The catch, of course, is that Alex is now indebted to the university’s occult division, consisting of the “Ancient Eight” Houses of the Veil. Alex herself belongs to the “ninth house” of Lethe, which monitors the other houses’ activities — including blood rituals, necromancy, and intestinal fortune-telling — to ensure safety and transparency. Needless to say, it’s a demanding job.
Luckily, she doesn’t have to do it alone; as a first-year, she’s guided by smart and capable senior Daniel Arlington (Darlington for short), who’s run Lethe for the past three years… and who resents Alex on sight for her inborn abilities. As the fall semester progresses, however, they forge an unlikely alliance and even begin to trust each other. But then winter arrives, Darlington disappears under mysterious circumstances, and a young New Haven woman is violently killed — leaving Alex to deal with the fallout when she’s barely keeping her own head above water.
This is where we meet Alex at the start of the book, though her main-plot “winter” narrative is interspersed with “fall” flashbacks from Darlington’s perspective. I know some readers found this back-and-forth structure confusing, but as a longtime fan of suspense and thriller novels, I enjoyed piecing together the mysteries that arose as a result. I also really liked how Alex and Darlington’s perspectives (both written in third-person limited POV) were similar enough that the switch was never jarring, but they still had subtle distinctions in voice — Alex’s sections are just a touch more sarcastic, Darlington’s a little more formal.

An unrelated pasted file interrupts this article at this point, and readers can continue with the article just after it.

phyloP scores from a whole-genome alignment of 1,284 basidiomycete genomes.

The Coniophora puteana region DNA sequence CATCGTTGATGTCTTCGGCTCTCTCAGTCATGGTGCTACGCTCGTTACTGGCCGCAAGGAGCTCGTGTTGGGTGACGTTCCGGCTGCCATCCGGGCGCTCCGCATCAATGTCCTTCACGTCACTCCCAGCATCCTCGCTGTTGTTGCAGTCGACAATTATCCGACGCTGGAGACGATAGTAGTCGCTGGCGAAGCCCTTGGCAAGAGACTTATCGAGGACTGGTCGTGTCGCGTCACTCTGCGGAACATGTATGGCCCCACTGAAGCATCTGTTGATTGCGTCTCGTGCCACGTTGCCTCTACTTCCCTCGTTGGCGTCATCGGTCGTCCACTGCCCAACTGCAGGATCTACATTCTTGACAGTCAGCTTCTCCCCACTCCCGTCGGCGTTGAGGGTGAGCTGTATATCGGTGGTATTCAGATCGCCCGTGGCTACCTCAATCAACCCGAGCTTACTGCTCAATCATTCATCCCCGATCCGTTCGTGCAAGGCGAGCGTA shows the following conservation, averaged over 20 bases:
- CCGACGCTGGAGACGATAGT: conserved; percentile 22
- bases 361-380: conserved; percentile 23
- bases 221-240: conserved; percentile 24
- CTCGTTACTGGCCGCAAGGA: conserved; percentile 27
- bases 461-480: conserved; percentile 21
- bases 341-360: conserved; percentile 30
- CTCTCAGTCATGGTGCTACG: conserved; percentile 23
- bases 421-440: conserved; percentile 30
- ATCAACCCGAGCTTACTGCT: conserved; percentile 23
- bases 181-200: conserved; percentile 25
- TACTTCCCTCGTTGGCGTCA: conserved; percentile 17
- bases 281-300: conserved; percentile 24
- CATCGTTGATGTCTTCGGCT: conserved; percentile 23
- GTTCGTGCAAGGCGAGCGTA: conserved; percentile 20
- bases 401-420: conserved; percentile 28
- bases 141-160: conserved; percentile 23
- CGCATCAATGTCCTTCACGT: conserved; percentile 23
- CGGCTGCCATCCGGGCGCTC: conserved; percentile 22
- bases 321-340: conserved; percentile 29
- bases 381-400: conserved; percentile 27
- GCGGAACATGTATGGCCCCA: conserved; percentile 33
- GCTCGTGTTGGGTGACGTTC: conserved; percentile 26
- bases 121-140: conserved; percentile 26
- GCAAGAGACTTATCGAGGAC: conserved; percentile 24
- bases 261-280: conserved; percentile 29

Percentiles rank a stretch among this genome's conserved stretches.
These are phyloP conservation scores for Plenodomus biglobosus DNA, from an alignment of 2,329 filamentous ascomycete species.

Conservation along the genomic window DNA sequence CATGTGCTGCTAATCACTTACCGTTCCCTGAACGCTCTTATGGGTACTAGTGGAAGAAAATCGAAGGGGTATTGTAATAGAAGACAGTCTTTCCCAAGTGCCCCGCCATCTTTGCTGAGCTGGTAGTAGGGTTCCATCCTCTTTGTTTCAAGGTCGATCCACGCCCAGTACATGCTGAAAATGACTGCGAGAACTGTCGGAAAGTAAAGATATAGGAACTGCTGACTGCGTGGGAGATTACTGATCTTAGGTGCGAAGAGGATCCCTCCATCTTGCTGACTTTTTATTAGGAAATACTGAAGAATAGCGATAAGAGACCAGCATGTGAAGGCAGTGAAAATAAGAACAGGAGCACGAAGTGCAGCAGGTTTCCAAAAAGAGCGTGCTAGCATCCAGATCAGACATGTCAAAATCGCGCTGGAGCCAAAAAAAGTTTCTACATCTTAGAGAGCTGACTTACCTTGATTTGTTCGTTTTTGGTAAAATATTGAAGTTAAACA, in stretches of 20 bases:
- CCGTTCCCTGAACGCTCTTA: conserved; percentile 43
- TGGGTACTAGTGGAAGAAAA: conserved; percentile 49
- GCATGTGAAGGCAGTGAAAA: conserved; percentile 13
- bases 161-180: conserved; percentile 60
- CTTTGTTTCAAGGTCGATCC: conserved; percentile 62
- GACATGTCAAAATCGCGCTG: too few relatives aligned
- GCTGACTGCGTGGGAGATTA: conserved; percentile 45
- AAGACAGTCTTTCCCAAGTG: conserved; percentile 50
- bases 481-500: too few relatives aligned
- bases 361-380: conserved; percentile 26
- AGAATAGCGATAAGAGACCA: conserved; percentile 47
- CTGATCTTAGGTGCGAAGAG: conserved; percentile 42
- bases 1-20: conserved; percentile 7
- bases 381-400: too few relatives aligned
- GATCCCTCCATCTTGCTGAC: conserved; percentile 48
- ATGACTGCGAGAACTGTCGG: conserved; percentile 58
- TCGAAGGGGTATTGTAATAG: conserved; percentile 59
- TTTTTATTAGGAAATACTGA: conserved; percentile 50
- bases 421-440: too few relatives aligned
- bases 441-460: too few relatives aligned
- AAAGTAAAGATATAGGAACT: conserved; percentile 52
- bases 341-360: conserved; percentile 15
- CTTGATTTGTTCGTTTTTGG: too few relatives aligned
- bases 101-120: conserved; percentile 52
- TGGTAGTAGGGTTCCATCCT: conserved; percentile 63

At this juncture, I have to take a moment to praise the prose in this book and how well it conveyed the atmosphere and worldbuilding of the story. As any seasoned reader will know, sometimes you get an author who’s an incredible writer but just so-so at plotting novels, or the other way around. Leigh Bardugo is amazing at both, and it’s immediately evident from lines like this one, which describes the scent associated with conducting magic: “Anytime you tampered with the Veil between this world and the next, it left a stink that was something like the electrical crackle of ozone after a storm coupled with the rot of a pumpkin left too long on a windowsill.”
Ninth House is full of eloquent, sensory lines like this, descriptions that utterly ground you in its world. But it’s not just the prose and worldbuilding that makes Ninth House great — it’s also Bardugo’s careful handling of themes. Indeed, what sets this novel apart is how it doesn’t shy away from complex questions of morality, privilege, and power. These are obviously integral to the premise: rich Ivy League kids and wildly unrestrained magic (in spite of Lethe’s supervision) make for the perfect storm in which to question, who should be allowed to get away with what?
At first, the answer to this might seem like it’s going to be very similar to the answer given by another well-known dark academia book, the one that inaugurated the subgenre as we know it today: Donna Tartt’s The Secret History. In that book, five rich, pretentious students at an elite east-coast college manage to wriggle out of consequences for some truly ghastly stuff — and though they do eventually face their downfall, it’s because of their own self-destructive tendencies, not because they’re held accountable for their actions.